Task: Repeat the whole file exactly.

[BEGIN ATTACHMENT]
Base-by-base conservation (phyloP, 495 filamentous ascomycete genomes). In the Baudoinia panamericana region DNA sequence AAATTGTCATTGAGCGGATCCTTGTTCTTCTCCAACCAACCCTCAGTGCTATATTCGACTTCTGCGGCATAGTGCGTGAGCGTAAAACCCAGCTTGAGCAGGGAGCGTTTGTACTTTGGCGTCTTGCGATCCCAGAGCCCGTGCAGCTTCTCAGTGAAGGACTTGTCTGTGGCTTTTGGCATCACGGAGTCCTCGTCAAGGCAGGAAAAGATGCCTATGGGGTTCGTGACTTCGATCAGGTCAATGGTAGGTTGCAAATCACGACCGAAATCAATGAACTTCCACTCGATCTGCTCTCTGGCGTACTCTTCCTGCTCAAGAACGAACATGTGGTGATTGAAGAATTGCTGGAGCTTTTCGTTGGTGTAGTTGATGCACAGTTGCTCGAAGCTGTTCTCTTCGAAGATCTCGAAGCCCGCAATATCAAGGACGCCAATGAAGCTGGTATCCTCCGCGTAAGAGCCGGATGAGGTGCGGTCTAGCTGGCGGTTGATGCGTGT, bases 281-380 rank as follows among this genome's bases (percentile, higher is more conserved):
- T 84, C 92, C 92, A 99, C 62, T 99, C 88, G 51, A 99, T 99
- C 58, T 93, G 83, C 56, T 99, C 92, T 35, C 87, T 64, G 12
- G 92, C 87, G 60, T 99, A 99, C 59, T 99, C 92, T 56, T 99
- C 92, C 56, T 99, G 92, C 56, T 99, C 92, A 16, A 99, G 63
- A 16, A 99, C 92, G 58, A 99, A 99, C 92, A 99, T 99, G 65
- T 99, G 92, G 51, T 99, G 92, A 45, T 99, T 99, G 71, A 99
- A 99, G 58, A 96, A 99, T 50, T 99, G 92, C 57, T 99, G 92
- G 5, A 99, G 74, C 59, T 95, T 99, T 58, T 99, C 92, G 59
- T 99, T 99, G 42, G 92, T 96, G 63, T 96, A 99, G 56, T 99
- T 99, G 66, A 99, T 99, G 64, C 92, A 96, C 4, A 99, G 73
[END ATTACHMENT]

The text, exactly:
Base-by-base conservation (phyloP, 495 filamentous ascomycete genomes). In the Baudoinia panamericana region DNA sequence AAATTGTCATTGAGCGGATCCTTGTTCTTCTCCAACCAACCCTCAGTGCTATATTCGACTTCTGCGGCATAGTGCGTGAGCGTAAAACCCAGCTTGAGCAGGGAGCGTTTGTACTTTGGCGTCTTGCGATCCCAGAGCCCGTGCAGCTTCTCAGTGAAGGACTTGTCTGTGGCTTTTGGCATCACGGAGTCCTCGTCAAGGCAGGAAAAGATGCCTATGGGGTTCGTGACTTCGATCAGGTCAATGGTAGGTTGCAAATCACGACCGAAATCAATGAACTTCCACTCGATCTGCTCTCTGGCGTACTCTTCCTGCTCAAGAACGAACATGTGGTGATTGAAGAATTGCTGGAGCTTTTCGTTGGTGTAGTTGATGCACAGTTGCTCGAAGCTGTTCTCTTCGAAGATCTCGAAGCCCGCAATATCAAGGACGCCAATGAAGCTGGTATCCTCCGCGTAAGAGCCGGATGAGGTGCGGTCTAGCTGGCGGTTGATGCGTGT, bases 281-380 rank as follows among this genome's bases (percentile, higher is more conserved):
- T 84, C 92, C 92, A 99, C 62, T 99, C 88, G 51, A 99, T 99
- C 58, T 93, G 83, C 56, T 99, C 92, T 35, C 87, T 64, G 12
- G 92, C 87, G 60, T 99, A 99, C 59, T 99, C 92, T 56, T 99
- C 92, C 56, T 99, G 92, C 56, T 99, C 92, A 16, A 99, G 63
- A 16, A 99, C 92, G 58, A 99, A 99, C 92, A 99, T 99, G 65
- T 99, G 92, G 51, T 99, G 92, A 45, T 99, T 99, G 71, A 99
- A 99, G 58, A 96, A 99, T 50, T 99, G 92, C 57, T 99, G 92
- G 5, A 99, G 74, C 59, T 95, T 99, T 58, T 99, C 92, G 59
- T 99, T 99, G 42, G 92, T 96, G 63, T 96, A 99, G 56, T 99
- T 99, G 66, A 99, T 99, G 64, C 92, A 96, C 4, A 99, G 73